Red travewrtine waste from Red Recursion
paving a trail through the woods. It
is buried now by several layers
of several kinds of stone.
Waste and photo
by Lee Gass.
I often admit that
carving rocks is a strange way
to make a living, but I’ve never thought of
it as a waste of time, resources, or anything else.
It does produce waste stone, though, and the question
is what to do with it. A hundred pounds of finished sculpture
generates at least that much dust, mud, chips, and larger pieces.
Tailings piles might work for mines and slag heaps for smelters,
but I prefer more practical, more pleasing, environmentally friend-
lier ways to dispose of waste from the industrial zone of my stone
sculpting studio. Mud goes down drains to a settling tank,
where I recover it for the garden. Outside, dust layers
nearby surfaces, drifts into trees, and what I
can recover goes in buckets, sorted by type
for the garden. Inside, I filter it from
the air or it falls on the floor
and I collect it.
and mud of marble, calcite, travertine,
and limestone are sweetening, alkalinizing soil
amendments for lime-loving plants like lilacs, peas,
and kale. Silicaceous dust and mud from granite and
many other stones enriches soil nutrients, if slowly,
and improves drainage. Sand and small chips
of both kinds also go to the garden, where
they provide colour accent in beds
while gravel and larger chips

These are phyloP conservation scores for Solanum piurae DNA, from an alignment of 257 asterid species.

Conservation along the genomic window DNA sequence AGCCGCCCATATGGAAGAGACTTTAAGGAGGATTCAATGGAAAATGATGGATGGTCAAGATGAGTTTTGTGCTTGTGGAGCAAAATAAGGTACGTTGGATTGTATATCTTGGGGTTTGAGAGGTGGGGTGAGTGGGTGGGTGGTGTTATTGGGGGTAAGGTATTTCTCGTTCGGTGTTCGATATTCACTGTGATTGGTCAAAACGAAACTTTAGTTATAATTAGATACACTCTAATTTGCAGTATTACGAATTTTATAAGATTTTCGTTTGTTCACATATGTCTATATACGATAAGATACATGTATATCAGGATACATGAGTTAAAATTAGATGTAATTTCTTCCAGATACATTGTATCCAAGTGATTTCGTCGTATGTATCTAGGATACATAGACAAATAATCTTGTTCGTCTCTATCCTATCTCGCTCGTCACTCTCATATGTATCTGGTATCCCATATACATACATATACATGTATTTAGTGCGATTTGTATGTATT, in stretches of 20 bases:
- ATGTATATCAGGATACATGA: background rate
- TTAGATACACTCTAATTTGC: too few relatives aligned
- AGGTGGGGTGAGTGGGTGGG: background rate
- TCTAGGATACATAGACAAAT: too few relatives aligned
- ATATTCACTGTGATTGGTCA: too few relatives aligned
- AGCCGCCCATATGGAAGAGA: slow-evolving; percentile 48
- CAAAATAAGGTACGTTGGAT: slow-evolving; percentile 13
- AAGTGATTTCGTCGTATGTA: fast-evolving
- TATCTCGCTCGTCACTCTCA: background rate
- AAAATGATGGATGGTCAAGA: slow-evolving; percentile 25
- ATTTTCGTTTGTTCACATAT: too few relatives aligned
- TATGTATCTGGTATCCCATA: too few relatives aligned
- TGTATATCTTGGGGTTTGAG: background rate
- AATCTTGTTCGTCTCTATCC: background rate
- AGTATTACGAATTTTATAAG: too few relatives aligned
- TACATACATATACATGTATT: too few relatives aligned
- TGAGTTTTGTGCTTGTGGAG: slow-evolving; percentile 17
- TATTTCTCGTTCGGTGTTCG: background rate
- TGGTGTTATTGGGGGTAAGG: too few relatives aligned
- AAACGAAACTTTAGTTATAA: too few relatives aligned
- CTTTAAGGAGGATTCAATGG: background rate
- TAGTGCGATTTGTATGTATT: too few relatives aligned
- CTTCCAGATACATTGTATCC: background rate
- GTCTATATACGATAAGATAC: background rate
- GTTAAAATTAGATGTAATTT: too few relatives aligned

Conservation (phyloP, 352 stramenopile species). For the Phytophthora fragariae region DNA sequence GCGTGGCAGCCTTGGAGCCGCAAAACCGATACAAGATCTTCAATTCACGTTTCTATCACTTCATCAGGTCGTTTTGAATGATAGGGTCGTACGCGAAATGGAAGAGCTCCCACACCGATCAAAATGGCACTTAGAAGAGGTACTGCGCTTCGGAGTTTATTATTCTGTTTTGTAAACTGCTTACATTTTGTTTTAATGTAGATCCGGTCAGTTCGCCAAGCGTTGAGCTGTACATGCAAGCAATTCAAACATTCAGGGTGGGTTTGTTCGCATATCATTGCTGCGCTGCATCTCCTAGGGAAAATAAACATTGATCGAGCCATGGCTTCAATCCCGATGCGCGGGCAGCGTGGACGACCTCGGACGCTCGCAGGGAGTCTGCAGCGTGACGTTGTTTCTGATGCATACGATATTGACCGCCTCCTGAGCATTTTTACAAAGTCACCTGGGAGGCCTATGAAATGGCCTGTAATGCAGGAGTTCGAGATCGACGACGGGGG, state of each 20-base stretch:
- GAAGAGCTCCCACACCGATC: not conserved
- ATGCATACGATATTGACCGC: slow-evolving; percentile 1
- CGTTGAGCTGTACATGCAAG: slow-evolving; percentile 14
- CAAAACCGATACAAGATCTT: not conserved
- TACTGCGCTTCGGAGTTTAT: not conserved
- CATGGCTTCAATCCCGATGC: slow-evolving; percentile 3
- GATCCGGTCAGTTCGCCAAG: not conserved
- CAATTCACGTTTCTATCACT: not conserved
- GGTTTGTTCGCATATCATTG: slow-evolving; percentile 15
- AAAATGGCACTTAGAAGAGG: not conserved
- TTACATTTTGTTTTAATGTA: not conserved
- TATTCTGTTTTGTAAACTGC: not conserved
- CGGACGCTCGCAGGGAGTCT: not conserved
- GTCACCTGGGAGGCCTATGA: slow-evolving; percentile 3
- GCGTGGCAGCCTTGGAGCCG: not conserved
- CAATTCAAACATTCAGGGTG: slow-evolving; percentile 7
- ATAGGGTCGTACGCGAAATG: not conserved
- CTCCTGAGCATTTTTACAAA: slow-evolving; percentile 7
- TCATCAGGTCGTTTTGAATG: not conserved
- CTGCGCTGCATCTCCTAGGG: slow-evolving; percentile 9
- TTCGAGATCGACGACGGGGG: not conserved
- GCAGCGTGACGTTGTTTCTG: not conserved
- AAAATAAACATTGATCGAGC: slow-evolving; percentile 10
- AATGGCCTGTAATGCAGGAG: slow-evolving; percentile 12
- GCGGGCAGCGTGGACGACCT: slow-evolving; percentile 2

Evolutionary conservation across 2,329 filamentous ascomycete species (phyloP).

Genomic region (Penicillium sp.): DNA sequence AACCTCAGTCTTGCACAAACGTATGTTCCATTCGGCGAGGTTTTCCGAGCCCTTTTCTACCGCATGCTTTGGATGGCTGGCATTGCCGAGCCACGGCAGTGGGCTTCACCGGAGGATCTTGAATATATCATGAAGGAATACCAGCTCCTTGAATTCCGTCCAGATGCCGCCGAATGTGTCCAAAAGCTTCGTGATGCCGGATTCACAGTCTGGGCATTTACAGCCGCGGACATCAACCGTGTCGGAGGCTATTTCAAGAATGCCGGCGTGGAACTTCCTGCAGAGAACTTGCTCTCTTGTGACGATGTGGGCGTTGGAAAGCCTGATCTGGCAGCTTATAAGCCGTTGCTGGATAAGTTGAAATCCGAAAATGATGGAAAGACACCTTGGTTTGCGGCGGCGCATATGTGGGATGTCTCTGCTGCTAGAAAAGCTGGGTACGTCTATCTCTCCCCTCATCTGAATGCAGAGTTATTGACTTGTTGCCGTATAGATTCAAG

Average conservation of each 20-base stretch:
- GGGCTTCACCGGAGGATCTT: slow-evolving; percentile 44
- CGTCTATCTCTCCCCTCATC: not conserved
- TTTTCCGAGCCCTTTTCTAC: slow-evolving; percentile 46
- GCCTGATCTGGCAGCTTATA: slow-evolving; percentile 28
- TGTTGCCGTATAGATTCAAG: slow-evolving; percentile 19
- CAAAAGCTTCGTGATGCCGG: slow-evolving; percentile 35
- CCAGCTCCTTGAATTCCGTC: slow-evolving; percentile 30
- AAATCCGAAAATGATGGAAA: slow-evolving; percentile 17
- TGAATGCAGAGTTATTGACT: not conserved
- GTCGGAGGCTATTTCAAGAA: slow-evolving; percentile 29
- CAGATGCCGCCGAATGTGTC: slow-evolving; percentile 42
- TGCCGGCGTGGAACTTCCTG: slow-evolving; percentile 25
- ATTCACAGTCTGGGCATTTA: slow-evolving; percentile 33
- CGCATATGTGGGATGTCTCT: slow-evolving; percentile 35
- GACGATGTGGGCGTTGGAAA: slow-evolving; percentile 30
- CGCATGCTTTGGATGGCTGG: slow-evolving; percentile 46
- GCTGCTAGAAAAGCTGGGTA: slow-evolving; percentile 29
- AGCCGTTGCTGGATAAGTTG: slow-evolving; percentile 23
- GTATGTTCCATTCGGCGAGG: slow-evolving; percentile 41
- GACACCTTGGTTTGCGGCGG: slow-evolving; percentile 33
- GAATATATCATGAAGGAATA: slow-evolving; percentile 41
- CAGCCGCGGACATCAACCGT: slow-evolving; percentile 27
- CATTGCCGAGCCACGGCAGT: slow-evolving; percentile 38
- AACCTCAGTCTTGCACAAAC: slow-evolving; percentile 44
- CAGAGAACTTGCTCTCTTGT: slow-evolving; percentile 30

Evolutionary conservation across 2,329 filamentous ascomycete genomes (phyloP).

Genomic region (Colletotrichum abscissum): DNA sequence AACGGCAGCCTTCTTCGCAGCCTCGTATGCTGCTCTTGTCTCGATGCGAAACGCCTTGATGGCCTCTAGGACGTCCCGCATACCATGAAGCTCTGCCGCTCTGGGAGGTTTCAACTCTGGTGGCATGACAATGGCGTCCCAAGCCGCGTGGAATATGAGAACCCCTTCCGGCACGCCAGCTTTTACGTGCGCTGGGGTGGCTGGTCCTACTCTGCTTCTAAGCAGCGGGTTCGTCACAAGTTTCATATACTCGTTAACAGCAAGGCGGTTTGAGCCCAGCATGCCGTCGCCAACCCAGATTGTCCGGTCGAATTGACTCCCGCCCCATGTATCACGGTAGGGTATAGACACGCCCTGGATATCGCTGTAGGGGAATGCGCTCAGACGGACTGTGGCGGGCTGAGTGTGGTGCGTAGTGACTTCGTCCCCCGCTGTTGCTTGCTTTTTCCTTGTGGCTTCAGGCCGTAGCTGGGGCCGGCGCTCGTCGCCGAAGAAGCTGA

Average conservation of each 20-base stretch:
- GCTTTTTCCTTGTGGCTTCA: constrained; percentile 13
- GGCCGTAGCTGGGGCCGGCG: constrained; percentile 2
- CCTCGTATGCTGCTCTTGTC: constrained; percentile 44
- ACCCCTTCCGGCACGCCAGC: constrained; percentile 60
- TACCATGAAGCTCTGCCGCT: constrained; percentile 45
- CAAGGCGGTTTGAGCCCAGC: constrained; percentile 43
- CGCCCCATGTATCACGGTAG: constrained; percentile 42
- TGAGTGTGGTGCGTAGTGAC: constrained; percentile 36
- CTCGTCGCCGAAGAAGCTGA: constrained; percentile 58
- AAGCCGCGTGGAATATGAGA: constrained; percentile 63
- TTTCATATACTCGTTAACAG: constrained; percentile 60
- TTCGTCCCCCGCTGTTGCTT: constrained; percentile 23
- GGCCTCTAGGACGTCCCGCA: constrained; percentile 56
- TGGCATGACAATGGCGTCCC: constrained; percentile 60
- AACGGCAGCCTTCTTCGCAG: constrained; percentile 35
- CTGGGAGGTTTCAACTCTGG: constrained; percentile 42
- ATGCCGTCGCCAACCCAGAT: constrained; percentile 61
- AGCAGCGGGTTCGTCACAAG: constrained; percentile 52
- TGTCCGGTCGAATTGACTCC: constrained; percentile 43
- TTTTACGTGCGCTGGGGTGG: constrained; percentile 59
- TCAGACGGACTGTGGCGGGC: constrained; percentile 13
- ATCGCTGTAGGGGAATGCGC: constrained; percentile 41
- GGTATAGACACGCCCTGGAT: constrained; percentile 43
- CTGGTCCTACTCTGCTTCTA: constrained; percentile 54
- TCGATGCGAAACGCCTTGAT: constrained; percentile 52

pave paths in the forest.
Sometimes I wish I
made 10 times the sculptures
I do. The forest is large, the paths are
long, and it takes so much sculpting waste to
pave them, even for a season, until they are
swallowed by the teeming life of the rainforest
and need another layer. I dream of yellow
paths of calcite and limestone, red paths
of travertine and marble, and paths
of marble and granite as white
as snow. Black granite paths.
The largest fragments are for walls and other
construction projects. Another use for waste from stone cutting
operations is as paving stone. Here I used red travertine
from Madonna and Child or Reflections in a stone
stairway below our front steps.
And if I decide
not to carve a piece of
carving stone, like this brucite,
I can use it as building stone, here
fitted into the same stairway lower
down. If I change my mind I can take
it back out and carve it. I made the
small valentine in a piece of it.
Failed sculptures are another kind of waste, like this
Quadra Island limestone I tested to see what
abuse it could take, and found
it couldn’t take it.
First published in the Vancouver Observer.
Edited January 2019